by the BJP in Rajasthan was 32 in 1980.)
Did the people vote in such overwhelming numbers for the BJP in Rajasthan in 2013 because they did not have an AAP alternative? I doubt it. Proceeding to Madhya Pradesh where the BJP chief minister overcame a double anti-incumbency to record a third consecutive win of 165 seats, 22 more than in 2008. In the outlier Digvijay Singh lost election of 2003, the BJP obtained 173 seats to the Congress’s 38. That record may never be breached, but in his third term, Mr Chouhan has come close by “granting” the Congress only 58 seats.
Still no Modi wave? Then let us look at Chhattisgarh. In the 1977 Emergency election when Chhattisgarh was part of Madhya Pradesh (data for Chhattisgarh prior to 2004 from the India Today-Oxus election dataset), the Congress obtained 36 seats; in 2013, despite a battle for a third term and the horrific elimination of Congress leaders by the Maoists in Bastar, the Congress obtained only 39 seats, only 1 more than in 2008. Still no Modi wave?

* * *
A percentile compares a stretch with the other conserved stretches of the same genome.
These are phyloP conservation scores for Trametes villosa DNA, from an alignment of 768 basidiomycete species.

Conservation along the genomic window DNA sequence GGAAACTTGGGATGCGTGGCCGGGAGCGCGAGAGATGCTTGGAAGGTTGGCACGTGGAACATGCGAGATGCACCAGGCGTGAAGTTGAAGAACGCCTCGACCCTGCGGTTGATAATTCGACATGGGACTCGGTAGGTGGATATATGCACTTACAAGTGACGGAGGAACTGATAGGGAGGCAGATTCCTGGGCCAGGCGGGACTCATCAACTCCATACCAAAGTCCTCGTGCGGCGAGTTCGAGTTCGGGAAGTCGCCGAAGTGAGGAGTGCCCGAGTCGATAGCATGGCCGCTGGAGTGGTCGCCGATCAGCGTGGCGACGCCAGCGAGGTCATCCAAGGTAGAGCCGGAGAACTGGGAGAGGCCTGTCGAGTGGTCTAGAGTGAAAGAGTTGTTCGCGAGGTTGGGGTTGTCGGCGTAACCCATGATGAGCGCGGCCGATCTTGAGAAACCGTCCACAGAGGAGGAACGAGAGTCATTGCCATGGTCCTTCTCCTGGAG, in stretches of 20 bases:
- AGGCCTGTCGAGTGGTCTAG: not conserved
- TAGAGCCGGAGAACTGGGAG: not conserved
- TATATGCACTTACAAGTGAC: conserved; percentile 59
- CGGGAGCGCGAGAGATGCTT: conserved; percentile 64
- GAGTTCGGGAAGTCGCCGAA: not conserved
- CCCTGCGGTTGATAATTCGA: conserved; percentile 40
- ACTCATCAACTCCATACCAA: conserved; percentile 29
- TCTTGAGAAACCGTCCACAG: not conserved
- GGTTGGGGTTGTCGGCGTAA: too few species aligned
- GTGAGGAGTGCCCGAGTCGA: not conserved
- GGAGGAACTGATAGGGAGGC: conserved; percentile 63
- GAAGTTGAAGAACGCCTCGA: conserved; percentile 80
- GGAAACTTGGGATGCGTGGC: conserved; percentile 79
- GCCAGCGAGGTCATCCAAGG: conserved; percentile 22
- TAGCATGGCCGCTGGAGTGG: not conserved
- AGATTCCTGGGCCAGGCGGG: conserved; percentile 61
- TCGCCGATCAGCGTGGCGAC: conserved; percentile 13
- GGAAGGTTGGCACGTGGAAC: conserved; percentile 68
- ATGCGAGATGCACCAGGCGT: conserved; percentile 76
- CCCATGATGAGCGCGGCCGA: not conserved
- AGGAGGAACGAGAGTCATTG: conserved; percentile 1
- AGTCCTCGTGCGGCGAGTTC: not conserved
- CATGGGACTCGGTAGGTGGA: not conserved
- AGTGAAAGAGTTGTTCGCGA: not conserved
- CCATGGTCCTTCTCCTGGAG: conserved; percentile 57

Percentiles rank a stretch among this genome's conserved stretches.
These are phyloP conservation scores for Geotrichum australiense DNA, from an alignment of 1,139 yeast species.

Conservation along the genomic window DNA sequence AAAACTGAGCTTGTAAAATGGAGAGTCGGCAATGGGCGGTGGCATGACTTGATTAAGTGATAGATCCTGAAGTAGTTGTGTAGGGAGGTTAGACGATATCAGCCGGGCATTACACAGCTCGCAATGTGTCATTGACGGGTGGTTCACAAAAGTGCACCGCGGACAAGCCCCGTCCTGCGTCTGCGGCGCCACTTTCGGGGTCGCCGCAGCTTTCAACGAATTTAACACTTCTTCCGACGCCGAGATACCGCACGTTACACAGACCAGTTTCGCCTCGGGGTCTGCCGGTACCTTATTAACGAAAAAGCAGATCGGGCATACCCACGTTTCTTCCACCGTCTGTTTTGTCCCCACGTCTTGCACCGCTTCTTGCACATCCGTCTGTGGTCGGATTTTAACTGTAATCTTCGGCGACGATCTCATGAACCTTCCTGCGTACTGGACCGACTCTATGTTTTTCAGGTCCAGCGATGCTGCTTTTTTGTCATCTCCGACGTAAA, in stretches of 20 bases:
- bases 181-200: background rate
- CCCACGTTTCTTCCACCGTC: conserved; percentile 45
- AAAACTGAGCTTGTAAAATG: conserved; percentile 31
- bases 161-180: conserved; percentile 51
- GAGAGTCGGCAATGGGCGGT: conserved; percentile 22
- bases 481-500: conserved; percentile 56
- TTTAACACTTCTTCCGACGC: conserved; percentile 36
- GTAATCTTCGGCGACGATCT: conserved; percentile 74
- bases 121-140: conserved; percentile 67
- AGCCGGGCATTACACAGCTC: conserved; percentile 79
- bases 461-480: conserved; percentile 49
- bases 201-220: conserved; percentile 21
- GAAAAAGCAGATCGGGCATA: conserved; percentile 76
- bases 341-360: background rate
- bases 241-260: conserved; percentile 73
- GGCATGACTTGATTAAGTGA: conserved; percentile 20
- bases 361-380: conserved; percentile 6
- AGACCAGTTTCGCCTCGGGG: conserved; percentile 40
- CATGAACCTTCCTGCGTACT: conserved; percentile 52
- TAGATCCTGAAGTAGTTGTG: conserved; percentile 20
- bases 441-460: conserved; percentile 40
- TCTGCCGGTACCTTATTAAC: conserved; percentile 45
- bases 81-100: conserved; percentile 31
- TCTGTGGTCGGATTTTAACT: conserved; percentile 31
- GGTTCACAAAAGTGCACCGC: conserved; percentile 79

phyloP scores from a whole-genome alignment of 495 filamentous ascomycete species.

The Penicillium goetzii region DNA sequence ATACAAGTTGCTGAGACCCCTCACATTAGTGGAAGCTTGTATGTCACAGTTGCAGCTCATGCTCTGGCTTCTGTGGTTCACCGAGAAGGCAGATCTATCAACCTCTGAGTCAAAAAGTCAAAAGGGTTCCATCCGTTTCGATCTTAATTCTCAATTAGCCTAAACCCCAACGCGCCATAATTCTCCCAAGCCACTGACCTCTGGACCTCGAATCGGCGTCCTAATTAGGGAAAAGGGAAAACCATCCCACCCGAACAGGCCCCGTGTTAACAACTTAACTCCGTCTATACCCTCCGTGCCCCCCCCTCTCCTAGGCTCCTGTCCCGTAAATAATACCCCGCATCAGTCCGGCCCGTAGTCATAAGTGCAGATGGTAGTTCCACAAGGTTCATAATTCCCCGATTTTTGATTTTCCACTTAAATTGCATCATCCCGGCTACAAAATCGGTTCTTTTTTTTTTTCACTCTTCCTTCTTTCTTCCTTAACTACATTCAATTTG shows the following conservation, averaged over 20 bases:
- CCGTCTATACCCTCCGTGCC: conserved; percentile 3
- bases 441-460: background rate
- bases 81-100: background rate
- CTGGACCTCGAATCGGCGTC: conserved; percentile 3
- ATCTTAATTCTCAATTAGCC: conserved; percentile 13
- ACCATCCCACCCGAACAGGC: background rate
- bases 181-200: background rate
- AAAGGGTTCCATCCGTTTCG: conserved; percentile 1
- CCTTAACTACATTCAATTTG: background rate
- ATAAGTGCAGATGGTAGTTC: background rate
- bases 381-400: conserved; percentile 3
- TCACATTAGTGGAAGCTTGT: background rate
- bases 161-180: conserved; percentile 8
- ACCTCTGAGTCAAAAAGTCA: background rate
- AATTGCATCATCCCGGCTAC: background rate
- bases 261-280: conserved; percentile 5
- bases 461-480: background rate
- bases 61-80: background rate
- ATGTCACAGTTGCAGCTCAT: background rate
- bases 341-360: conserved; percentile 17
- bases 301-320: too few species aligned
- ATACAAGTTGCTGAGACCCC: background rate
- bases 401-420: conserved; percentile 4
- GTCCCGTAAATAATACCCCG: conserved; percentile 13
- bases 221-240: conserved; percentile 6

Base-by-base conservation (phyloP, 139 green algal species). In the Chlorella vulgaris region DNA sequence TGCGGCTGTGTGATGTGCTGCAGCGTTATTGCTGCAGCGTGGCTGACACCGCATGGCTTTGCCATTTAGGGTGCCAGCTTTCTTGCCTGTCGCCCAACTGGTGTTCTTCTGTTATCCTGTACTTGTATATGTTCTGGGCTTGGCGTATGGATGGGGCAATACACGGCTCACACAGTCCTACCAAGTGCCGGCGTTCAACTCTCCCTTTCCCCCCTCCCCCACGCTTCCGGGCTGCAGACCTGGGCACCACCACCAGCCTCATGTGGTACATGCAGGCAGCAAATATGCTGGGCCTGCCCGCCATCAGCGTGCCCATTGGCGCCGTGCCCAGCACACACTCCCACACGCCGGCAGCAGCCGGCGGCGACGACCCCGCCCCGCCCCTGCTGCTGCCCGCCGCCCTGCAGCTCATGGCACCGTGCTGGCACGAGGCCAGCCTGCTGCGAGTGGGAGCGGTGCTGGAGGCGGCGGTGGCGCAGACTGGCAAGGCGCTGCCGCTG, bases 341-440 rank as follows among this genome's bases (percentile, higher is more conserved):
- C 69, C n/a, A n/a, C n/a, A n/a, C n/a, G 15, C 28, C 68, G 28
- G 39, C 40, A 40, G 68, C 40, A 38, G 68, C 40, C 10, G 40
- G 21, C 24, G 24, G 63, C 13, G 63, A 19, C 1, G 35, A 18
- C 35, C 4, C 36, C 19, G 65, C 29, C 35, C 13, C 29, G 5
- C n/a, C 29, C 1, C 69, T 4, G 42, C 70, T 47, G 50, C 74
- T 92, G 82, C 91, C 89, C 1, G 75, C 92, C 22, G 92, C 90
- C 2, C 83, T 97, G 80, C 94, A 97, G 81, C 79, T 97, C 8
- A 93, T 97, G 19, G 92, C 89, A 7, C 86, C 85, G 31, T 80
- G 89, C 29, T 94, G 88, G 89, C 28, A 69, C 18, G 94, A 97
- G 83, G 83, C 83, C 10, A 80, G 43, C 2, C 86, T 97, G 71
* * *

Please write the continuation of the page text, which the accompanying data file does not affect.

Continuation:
What implications for the 2014 election? Each party’s interests are different. The Congress has to attempt to become relevant; a course change is difficult, but not impossible. The AAP needs to mature into a responsible establishment outfit. And the BJP needs to pray that the AAP gets financing to make Election 2014 into a three cornered contest. It knows that only 6 out of every 100 BJP voters voted for the AAP, but 6 times as many (36 out of 100) Congress voters did so. The math of the first-past-the-post system is well known to the BJP. If the AAP is almost the new Congress, as seems likely, then the BJP can be realistically ambitious about winning 2014 by a near absolute majority.
Surjit S Bhalla is chairman of Oxus Investments, an emerging market advisory firm, and a senior advisor to Zyfin, a leading financial information company. He can be followed on Twitter, @surjitbhalla